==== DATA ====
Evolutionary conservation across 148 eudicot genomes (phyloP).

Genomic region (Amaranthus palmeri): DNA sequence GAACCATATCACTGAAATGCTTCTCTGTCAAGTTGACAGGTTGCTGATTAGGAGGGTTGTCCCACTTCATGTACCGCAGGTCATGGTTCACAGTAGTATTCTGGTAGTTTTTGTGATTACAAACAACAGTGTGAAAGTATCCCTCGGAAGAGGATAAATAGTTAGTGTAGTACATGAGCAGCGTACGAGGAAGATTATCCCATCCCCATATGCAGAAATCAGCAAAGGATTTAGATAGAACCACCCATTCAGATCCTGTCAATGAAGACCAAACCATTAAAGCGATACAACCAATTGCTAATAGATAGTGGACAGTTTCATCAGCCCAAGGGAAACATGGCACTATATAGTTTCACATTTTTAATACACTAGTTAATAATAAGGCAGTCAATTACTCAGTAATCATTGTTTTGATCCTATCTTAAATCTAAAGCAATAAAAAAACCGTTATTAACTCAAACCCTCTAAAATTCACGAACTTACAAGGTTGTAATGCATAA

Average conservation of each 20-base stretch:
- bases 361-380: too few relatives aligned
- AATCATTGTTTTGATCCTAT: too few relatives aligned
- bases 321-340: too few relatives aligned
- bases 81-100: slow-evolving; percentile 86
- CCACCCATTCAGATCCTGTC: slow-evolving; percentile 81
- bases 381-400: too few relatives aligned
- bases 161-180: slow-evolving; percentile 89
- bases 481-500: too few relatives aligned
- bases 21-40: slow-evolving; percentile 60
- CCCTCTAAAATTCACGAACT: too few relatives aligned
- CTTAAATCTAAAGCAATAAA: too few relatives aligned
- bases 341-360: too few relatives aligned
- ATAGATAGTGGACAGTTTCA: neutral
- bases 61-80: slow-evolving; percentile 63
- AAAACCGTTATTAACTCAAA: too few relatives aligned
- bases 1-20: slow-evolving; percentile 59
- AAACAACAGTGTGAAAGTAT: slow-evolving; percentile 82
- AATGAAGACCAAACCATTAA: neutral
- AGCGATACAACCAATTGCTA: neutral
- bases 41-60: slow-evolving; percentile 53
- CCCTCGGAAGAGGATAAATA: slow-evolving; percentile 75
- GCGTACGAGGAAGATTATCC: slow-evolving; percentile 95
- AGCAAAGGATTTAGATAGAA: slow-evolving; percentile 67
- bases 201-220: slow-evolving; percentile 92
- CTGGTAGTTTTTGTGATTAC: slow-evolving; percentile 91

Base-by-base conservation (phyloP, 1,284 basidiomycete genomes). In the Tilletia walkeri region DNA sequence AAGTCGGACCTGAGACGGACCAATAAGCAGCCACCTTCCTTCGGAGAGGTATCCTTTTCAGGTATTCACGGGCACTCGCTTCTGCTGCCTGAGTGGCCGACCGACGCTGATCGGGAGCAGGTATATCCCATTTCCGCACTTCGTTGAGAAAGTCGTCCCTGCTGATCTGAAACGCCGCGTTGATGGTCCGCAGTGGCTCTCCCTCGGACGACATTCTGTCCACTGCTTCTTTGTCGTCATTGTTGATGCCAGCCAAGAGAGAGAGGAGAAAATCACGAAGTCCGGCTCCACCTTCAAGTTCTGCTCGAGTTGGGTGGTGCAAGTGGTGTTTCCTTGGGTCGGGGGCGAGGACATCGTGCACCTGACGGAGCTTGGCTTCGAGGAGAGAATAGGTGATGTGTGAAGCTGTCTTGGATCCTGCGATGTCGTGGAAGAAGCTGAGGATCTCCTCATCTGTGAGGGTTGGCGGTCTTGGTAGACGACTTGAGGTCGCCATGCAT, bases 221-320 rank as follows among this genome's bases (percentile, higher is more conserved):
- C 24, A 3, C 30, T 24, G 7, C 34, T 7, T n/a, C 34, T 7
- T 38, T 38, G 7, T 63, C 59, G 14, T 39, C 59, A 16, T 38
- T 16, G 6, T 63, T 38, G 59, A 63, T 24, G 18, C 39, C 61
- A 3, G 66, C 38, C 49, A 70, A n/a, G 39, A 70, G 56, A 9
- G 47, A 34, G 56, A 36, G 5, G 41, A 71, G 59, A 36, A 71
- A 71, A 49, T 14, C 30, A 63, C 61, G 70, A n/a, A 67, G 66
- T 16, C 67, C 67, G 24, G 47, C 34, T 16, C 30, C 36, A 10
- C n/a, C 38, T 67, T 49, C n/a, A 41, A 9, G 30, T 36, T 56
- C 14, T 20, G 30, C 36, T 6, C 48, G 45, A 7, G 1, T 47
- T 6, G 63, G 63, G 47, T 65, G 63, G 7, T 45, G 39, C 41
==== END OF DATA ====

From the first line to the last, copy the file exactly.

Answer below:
Evolutionary conservation across 148 eudicot genomes (phyloP).

Genomic region (Amaranthus palmeri): DNA sequence GAACCATATCACTGAAATGCTTCTCTGTCAAGTTGACAGGTTGCTGATTAGGAGGGTTGTCCCACTTCATGTACCGCAGGTCATGGTTCACAGTAGTATTCTGGTAGTTTTTGTGATTACAAACAACAGTGTGAAAGTATCCCTCGGAAGAGGATAAATAGTTAGTGTAGTACATGAGCAGCGTACGAGGAAGATTATCCCATCCCCATATGCAGAAATCAGCAAAGGATTTAGATAGAACCACCCATTCAGATCCTGTCAATGAAGACCAAACCATTAAAGCGATACAACCAATTGCTAATAGATAGTGGACAGTTTCATCAGCCCAAGGGAAACATGGCACTATATAGTTTCACATTTTTAATACACTAGTTAATAATAAGGCAGTCAATTACTCAGTAATCATTGTTTTGATCCTATCTTAAATCTAAAGCAATAAAAAAACCGTTATTAACTCAAACCCTCTAAAATTCACGAACTTACAAGGTTGTAATGCATAA

Average conservation of each 20-base stretch:
- bases 361-380: too few relatives aligned
- AATCATTGTTTTGATCCTAT: too few relatives aligned
- bases 321-340: too few relatives aligned
- bases 81-100: slow-evolving; percentile 86
- CCACCCATTCAGATCCTGTC: slow-evolving; percentile 81
- bases 381-400: too few relatives aligned
- bases 161-180: slow-evolving; percentile 89
- bases 481-500: too few relatives aligned
- bases 21-40: slow-evolving; percentile 60
- CCCTCTAAAATTCACGAACT: too few relatives aligned
- CTTAAATCTAAAGCAATAAA: too few relatives aligned
- bases 341-360: too few relatives aligned
- ATAGATAGTGGACAGTTTCA: neutral
- bases 61-80: slow-evolving; percentile 63
- AAAACCGTTATTAACTCAAA: too few relatives aligned
- bases 1-20: slow-evolving; percentile 59
- AAACAACAGTGTGAAAGTAT: slow-evolving; percentile 82
- AATGAAGACCAAACCATTAA: neutral
- AGCGATACAACCAATTGCTA: neutral
- bases 41-60: slow-evolving; percentile 53
- CCCTCGGAAGAGGATAAATA: slow-evolving; percentile 75
- GCGTACGAGGAAGATTATCC: slow-evolving; percentile 95
- AGCAAAGGATTTAGATAGAA: slow-evolving; percentile 67
- bases 201-220: slow-evolving; percentile 92
- CTGGTAGTTTTTGTGATTAC: slow-evolving; percentile 91

Base-by-base conservation (phyloP, 1,284 basidiomycete genomes). In the Tilletia walkeri region DNA sequence AAGTCGGACCTGAGACGGACCAATAAGCAGCCACCTTCCTTCGGAGAGGTATCCTTTTCAGGTATTCACGGGCACTCGCTTCTGCTGCCTGAGTGGCCGACCGACGCTGATCGGGAGCAGGTATATCCCATTTCCGCACTTCGTTGAGAAAGTCGTCCCTGCTGATCTGAAACGCCGCGTTGATGGTCCGCAGTGGCTCTCCCTCGGACGACATTCTGTCCACTGCTTCTTTGTCGTCATTGTTGATGCCAGCCAAGAGAGAGAGGAGAAAATCACGAAGTCCGGCTCCACCTTCAAGTTCTGCTCGAGTTGGGTGGTGCAAGTGGTGTTTCCTTGGGTCGGGGGCGAGGACATCGTGCACCTGACGGAGCTTGGCTTCGAGGAGAGAATAGGTGATGTGTGAAGCTGTCTTGGATCCTGCGATGTCGTGGAAGAAGCTGAGGATCTCCTCATCTGTGAGGGTTGGCGGTCTTGGTAGACGACTTGAGGTCGCCATGCAT, bases 221-320 rank as follows among this genome's bases (percentile, higher is more conserved):
- C 24, A 3, C 30, T 24, G 7, C 34, T 7, T n/a, C 34, T 7
- T 38, T 38, G 7, T 63, C 59, G 14, T 39, C 59, A 16, T 38
- T 16, G 6, T 63, T 38, G 59, A 63, T 24, G 18, C 39, C 61
- A 3, G 66, C 38, C 49, A 70, A n/a, G 39, A 70, G 56, A 9
- G 47, A 34, G 56, A 36, G 5, G 41, A 71, G 59, A 36, A 71
- A 71, A 49, T 14, C 30, A 63, C 61, G 70, A n/a, A 67, G 66
- T 16, C 67, C 67, G 24, G 47, C 34, T 16, C 30, C 36, A 10
- C n/a, C 38, T 67, T 49, C n/a, A 41, A 9, G 30, T 36, T 56
- C 14, T 20, G 30, C 36, T 6, C 48, G 45, A 7, G 1, T 47
- T 6, G 63, G 63, G 47, T 65, G 63, G 7, T 45, G 39, C 41